Artnit

Stefan Tanasijević

Stefan Tanasijević

Symbolist poetry of French poet and critic Stéphane Mallarmé anticipated and inspired artistic schools of the early 20th century like Cubism, Surrealism, Futurism, and Dadaism. The idea of poetry as evocative, derived from the world of ideas, philosophy, and arguably, from the poets own drive to create something original from the depth of their being. Stéphane Mallarmé said: “The art of evoking an object little by little so as to reveal a mood or, conversely, the art of choosing an object and extracting from it an ‘etat dame’” -- a state of the soul.

Girl with a Mandolin is one of the most beautiful, lyrical, and accessible of all Cubist paintings but is also an early example of an Analytic Cubist painting. The idea for this painting originated in Cadaques where Pablo Picasso and Fernande Olivier spent a summer vacation in 1910. The same year Picasso painted in Paris Girl with a Mandolin within the Cubism. Today it is in the collection of The Museum of Modern Art, New York.

Influenced by Camille Corot, who taught him that the addition of a musical instrument endows a character with the stillness of an object, Georges Braque returned to the depiction of the human figure after two years that was almost entirely dedicated to painting landscapes and still life pieces. He painted Woman with a Mandolin in the spring of 1910, during his first cubist phase, known as Analytical Cubism. This painting was the first oval-shaped cubist painting, painted by Georges Braque in the usual rectangular shape. After he completed this work Pablo Picasso also produced a painting featuring a figure with a mandolin, an oval Girl with a Mandolin, and a rectangular Girl with a Mandolin. Today, the painting Woman with a Mandolin is in the Bavarian State Painting Collections, Munich.

Pablo Picasso's The Young Ladies of Avignon is usually compared to Paul Cézanne's The Large Bathers. Picasso had been very much inspired by this painting. It helped him to look at objects from varying viewpoints. Painted around the same time but with completely different feels, these paintings are influential and have given the painters their distinguished recognition, particularly those that include nude figures in their work.

Les Demoiselles d'Avignon or The Young Ladies of Avignon, originally titled The Brothel of Avignon is a revolutionary large oil painting created in 1907 by Pablo Picasso. Picasso prepared this painting in his Paris studio over six months by making hundreds of sketches, drawings, and paintings of revision. He named the painting The Young Ladies of Avignon after a brothel in Avignon Street in Barcelona. This painting is considered to be the first cubist, avant-garde, and municipal modern painting of the XX century and the most famous example of cubism painting. It is housed in the Museum of Modern Art in New York.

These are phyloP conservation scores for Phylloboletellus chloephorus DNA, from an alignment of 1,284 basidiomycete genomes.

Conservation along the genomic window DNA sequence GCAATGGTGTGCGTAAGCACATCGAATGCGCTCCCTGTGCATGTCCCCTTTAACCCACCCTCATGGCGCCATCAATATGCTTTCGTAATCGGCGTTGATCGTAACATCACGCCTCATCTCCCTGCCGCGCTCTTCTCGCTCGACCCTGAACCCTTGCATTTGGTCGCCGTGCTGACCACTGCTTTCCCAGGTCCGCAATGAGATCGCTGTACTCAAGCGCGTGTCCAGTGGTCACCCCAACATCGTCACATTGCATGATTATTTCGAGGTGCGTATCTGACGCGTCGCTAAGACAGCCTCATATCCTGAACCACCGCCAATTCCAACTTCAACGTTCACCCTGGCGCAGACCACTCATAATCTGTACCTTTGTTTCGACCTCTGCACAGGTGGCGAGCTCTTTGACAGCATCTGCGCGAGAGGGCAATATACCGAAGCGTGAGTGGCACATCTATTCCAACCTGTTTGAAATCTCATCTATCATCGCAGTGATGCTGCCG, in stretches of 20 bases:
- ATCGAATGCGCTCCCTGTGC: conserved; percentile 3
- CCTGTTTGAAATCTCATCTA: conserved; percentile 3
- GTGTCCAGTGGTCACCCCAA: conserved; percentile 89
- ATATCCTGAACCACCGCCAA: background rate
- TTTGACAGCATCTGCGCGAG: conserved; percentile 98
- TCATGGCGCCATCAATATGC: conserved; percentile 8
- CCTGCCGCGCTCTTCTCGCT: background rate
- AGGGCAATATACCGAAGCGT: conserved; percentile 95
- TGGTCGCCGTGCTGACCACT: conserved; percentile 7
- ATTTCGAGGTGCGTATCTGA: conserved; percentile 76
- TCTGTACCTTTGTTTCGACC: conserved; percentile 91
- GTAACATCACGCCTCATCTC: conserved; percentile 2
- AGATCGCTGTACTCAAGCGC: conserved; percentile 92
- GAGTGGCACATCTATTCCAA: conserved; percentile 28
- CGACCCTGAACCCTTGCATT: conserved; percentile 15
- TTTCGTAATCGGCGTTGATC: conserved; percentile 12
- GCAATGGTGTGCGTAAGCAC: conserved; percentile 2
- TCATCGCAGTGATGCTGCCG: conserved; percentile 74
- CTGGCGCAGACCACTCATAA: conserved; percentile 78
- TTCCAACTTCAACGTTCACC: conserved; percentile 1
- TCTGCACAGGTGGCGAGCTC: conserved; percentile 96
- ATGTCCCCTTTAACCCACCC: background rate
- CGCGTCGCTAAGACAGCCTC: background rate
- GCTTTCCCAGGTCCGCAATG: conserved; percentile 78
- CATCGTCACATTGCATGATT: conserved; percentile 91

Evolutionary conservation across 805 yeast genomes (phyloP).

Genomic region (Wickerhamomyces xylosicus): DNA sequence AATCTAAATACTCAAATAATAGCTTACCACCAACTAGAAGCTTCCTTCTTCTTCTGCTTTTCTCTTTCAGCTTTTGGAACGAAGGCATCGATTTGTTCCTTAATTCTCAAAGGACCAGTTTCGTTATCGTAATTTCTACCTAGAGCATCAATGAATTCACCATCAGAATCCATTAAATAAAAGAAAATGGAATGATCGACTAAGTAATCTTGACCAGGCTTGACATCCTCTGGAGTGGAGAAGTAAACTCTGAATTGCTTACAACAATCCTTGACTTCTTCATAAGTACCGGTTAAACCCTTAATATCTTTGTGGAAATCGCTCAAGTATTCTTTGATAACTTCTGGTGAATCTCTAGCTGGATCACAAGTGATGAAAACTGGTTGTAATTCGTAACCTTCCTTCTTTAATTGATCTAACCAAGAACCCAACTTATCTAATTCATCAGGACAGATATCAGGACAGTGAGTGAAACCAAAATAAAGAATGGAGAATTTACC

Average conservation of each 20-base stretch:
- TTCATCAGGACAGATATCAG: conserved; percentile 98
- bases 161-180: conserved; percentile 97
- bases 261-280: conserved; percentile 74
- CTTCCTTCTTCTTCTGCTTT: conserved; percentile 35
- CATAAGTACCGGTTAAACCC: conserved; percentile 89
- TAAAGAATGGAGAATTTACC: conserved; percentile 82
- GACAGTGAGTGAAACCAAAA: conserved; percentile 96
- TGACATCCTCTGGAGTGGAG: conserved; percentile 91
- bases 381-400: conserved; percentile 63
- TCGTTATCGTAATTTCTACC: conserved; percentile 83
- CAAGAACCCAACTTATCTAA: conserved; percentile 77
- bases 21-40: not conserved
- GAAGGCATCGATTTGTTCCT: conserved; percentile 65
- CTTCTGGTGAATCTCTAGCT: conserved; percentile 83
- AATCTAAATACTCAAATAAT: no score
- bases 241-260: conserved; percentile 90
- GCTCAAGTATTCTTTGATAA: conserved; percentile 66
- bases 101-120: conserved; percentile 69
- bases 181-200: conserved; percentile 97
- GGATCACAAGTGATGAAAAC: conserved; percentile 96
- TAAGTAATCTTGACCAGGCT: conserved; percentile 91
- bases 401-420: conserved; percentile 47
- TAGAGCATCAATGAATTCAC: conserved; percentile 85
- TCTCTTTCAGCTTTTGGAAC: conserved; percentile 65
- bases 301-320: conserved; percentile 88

The Joy of Life by Henri Matisse is perhaps the first canvas to clearly understand the great formal challenge of Paul Cézanne and to further the elder master's ideas. This painting is simultaneously seen as inspired by and breaking free of Paul Cézanne's, last great painting, The Large Bathers in its marked symmetry and the adaptation of the nude forms to the triangular pattern of the trees and river.

Three large paintings of bathers in the landscape were the main preoccupation of the French painter Paul Cézanne in the last years of his life. The most famous is the painting The Large Bathers, which he painted for an incredible seven years, and considered unfinished until he died in 1906. The painting is considered a masterpiece of modern art and one of the greatest compositions of all time. It became an inspiration for Cubism and influenced many generations of modern artists. In form and date, The Joy of Life by Henri Matisse is closest to Cézanne's last great image of bathers and the nude figures in the painting were later compared to Pablo Picasso's painting of The Young Ladies of Avignon. The painting The Large Bathers is housed in the Philadelphia Museum of Art.

During his Fauve years, Henri Matisse often painted landscapes in the south of France during the summer and worked up ideas developed there into larger compositions upon his return to Paris. In 1906, he finished the oil on canvas Le Bonheur de Vivre, or The Joy of Life, his typical important imaginary composition which gives in a concise form the spirit of Fauvism better than his any other Fauve painting. Today, this painting is in the collection of the Barnes Foundation, Philadelphia, Pennsylvania.

Human happiness has long been understood as something difficult or impossible to achieve, and over the centuries philosophers have advised people how to live a happy life. In philosophy, happiness is translated from the Greek concept of eudaimonia, and it refers to the good life or prosperity and not only to emotions, and is generally understood as a moral goal of life or as an aspect of chance. Philosophical “theories of happiness“ can be about either of at least two different things: well-being or a state of mind can be related to any of at least two different things, well-being or state of mind.

For this reason also the question is asked, whether happiness is to beacquired by learning or by habituation or some other sort of training, or comes in virtue of some divine providence or again by chance. Now if there is any gift of the gods to men, it is reasonable that happiness should be god-given, and most surely god-given of all human things in asmuchas it is the best. But this question would perhaps be more appropriate to another inquiry; happiness seems, however, even if it is not god-sent but comes as a result of virtue and some process of learning or training, to be among the most god like things; for that which is the prize and end of virtue seems to be the best thing in the world, and something god like and blessed.

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